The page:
A country’s central bank issues fiat currency and controls its supply. The bank can also influence the demand for the currency by changing interest rates and manipulating the money supply. Because fiat currencies aren’t backed by anything tangible, their value can fluctuate wildly, which can lead to inflation or deflation.
The History of Fiat Currency
Fiat currencies have been around for centuries, but they really came into their own in the 20th century. Before 1971, most major world currencies were pegged to the price of gold, which helped to stabilize their value. However, this system eventually broke down, and countries began to issue their own fiat currencies.
The United States Dollar was one of the first major fiat currencies, and it remains one of the most widely-used fiat currencies today. Other examples of fiat currencies include the Euro, the Japanese Yen, and the Chinese Yuan.
Pros and Cons of Fiat Currency
There are both pros and cons to using a fiat currency. On the plus side, fiat money is more convenient than commodity-backed money because it doesn’t have to be physically transported every time it changes hands. Fiat money is also more versatile than other types of money—it can be used for everything from buying groceries to paying taxes.
On the downside, fiat money is subject to inflationary pressures because Central Banks can print as much of it as they want. This can lead to higher prices and lower purchasing power over time. Additionally, fiat currencies are not backed by anything of value, so their value can fluctuate sharply if confidence in a country’s economy begins to wane.
Why do modern economies prefer Fiat money?
Most nations used gold standards or commodities back in the 20th century. As international trade and finance became more expansive and diversified however, the limited amounts from mining to central banks could not cope with the new wealth resulting, causing significant disruption to global markets. This allows the governments the freedom to manage their own currencies and to make policies on their monetary system. It allows fractional reserves, which allow financial institutions to multiply money in hand and satisfy demand from borrowers.
Example of Fiat Money Gone Wrong: Hyperinflation
Zimbabwe was an example of one of the worst cases in the late 1990s. When the central banks faced severe economic challenges they began printing money at unprecedented rates, leading to hyperinflation. Experts believe it will lose 97.8% from its original value over the period. The price went up rapidly and customers had to take money to buy basic necessities in bags. During a severe economic crisis, Zimbabwe has opted for an issuance of a ten-million US dollar currency note. Eventually, foreign currency was increasingly accepted in the market.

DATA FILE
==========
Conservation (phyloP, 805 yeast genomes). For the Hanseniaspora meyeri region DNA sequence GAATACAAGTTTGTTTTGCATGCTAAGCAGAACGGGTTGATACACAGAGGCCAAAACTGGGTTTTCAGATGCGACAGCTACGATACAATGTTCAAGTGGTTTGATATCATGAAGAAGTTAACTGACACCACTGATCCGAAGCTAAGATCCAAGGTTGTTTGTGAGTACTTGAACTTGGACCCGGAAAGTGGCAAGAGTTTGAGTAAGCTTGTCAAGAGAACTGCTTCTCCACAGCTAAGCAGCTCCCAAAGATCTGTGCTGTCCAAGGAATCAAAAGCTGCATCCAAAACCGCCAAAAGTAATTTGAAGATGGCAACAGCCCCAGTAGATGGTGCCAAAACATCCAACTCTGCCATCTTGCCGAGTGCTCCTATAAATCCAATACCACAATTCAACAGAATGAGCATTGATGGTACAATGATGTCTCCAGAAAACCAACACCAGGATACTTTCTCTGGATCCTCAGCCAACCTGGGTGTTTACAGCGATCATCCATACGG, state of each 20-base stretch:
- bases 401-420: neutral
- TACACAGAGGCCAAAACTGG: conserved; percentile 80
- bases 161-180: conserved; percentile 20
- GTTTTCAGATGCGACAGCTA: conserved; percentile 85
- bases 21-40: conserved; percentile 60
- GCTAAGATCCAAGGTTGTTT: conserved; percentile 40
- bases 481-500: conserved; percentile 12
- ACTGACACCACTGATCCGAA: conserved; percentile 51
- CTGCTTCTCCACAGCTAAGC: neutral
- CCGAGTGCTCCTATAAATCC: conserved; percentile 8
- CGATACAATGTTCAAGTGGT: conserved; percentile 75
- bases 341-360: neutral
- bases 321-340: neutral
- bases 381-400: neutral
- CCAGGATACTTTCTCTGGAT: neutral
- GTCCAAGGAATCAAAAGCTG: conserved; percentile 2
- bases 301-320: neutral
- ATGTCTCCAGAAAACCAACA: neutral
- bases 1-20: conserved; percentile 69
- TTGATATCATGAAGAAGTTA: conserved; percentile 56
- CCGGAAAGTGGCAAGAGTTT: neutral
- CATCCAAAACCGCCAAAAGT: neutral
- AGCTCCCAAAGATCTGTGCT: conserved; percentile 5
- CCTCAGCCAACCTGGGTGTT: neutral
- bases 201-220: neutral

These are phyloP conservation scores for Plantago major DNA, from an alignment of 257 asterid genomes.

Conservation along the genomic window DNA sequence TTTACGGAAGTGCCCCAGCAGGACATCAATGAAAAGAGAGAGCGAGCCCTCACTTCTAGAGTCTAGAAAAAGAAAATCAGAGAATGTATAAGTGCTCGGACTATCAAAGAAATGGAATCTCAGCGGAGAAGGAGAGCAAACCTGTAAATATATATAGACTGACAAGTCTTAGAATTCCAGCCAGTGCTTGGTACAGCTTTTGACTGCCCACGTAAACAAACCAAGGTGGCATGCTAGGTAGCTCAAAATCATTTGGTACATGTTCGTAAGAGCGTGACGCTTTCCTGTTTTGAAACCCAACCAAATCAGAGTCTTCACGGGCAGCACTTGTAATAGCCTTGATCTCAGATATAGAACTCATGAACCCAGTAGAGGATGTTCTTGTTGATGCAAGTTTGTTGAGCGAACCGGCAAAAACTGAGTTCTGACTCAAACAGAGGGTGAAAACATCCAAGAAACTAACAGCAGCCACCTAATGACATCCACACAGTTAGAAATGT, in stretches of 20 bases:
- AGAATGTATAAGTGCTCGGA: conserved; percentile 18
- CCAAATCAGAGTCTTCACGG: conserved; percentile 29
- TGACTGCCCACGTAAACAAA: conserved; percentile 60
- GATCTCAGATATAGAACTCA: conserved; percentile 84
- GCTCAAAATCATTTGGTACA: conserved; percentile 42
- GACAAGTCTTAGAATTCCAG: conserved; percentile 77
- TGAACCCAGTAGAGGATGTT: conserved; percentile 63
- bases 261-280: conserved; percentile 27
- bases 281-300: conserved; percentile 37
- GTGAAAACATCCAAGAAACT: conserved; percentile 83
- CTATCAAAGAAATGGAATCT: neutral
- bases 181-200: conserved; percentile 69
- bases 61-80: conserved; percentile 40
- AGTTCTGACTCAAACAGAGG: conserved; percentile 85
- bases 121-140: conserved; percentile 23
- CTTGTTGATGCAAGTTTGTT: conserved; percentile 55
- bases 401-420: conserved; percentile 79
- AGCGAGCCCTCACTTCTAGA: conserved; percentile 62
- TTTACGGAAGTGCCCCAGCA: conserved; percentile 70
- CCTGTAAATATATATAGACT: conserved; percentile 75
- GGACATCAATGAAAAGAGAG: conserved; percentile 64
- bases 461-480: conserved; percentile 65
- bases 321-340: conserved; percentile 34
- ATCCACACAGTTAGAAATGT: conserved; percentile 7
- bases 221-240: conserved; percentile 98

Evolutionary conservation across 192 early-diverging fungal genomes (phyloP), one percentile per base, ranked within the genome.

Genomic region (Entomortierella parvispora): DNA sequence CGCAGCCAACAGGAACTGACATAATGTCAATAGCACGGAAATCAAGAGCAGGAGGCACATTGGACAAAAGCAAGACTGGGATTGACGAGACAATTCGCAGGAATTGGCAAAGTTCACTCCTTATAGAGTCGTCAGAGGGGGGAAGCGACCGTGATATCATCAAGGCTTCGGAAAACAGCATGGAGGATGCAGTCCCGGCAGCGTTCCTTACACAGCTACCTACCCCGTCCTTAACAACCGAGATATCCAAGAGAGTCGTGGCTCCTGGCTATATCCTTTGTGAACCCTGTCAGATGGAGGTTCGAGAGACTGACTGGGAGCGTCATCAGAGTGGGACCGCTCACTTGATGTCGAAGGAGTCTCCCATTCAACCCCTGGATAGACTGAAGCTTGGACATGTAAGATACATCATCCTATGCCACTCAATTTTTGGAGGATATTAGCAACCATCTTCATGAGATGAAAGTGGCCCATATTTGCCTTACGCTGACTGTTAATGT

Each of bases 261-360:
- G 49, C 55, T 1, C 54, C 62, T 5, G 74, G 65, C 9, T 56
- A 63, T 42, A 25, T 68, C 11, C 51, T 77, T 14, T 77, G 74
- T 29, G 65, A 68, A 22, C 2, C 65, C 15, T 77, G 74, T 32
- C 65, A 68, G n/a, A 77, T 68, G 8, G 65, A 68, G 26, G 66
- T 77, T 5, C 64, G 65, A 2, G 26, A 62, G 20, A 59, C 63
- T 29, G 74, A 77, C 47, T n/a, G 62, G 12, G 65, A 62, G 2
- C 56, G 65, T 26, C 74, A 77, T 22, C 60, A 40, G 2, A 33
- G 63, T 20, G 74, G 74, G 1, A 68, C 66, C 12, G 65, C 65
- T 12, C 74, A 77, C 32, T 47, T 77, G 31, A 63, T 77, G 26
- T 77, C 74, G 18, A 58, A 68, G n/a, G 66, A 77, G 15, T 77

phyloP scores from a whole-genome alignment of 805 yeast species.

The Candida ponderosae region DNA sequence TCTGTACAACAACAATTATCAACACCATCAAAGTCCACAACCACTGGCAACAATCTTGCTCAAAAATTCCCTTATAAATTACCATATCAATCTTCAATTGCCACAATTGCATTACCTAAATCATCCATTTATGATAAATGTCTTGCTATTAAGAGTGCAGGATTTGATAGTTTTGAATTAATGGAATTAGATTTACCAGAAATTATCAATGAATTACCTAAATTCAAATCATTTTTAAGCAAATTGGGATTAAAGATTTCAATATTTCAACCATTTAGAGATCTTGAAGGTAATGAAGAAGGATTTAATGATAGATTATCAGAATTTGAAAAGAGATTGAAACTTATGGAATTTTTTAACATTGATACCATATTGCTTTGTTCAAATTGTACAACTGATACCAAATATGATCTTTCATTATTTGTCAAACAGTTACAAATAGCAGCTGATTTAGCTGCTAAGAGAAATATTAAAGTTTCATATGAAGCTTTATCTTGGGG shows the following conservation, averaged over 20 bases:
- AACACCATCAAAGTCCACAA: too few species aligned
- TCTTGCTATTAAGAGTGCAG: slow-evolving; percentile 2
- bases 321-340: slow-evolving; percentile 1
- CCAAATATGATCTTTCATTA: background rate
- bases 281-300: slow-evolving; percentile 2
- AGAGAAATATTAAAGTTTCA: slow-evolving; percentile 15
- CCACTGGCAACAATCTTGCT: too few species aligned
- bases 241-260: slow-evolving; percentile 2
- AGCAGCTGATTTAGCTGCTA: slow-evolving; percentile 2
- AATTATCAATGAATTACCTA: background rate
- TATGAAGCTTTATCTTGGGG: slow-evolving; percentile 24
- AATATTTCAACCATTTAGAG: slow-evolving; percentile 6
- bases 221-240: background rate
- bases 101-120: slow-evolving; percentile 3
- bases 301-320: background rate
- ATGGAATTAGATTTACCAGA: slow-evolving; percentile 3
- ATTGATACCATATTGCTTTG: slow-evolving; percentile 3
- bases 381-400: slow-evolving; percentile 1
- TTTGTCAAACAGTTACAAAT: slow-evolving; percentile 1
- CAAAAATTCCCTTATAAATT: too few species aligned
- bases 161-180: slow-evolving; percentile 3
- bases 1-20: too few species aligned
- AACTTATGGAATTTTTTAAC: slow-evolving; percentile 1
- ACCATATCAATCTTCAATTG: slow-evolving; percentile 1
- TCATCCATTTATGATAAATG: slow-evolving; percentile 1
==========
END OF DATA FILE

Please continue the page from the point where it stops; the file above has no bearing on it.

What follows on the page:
Is Fiat money worth it?
The fiat money is supported by the government that has issued them. It’s worth considering if governments require you to pay taxes on your fiat money. Since all people must pay taxes or risk hefty punishments or imprisonment, people will accept it as an alternative. The theory that money can only exist in a credit-debt relationship suggests another theory that money is irrelevant to making money worthless.
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The Future of Fiat Currency
In virtually all countries now fiat currency is legally available, and it’s impossib
le to predict how this will be. Despite growing popularity of cryptocurrencies, some experts believe it will eventually replace fiat currencies altogether.
Fiat currency is government-issued money that isn’t backed by a physical commodity. This type of currency has value because the government says it does—hence the name “fiat,” which comes from the Latin word for “let it be done.” Fiat currencies have been around for centuries but they really came into their own in 20th century when countries began issuing their own unpegged currencies. There are both pros and cons to using a fiat currency—it is more convenient than other types of money but it is also subject to inflationary pressures because Central Banks can print as much of it as they want.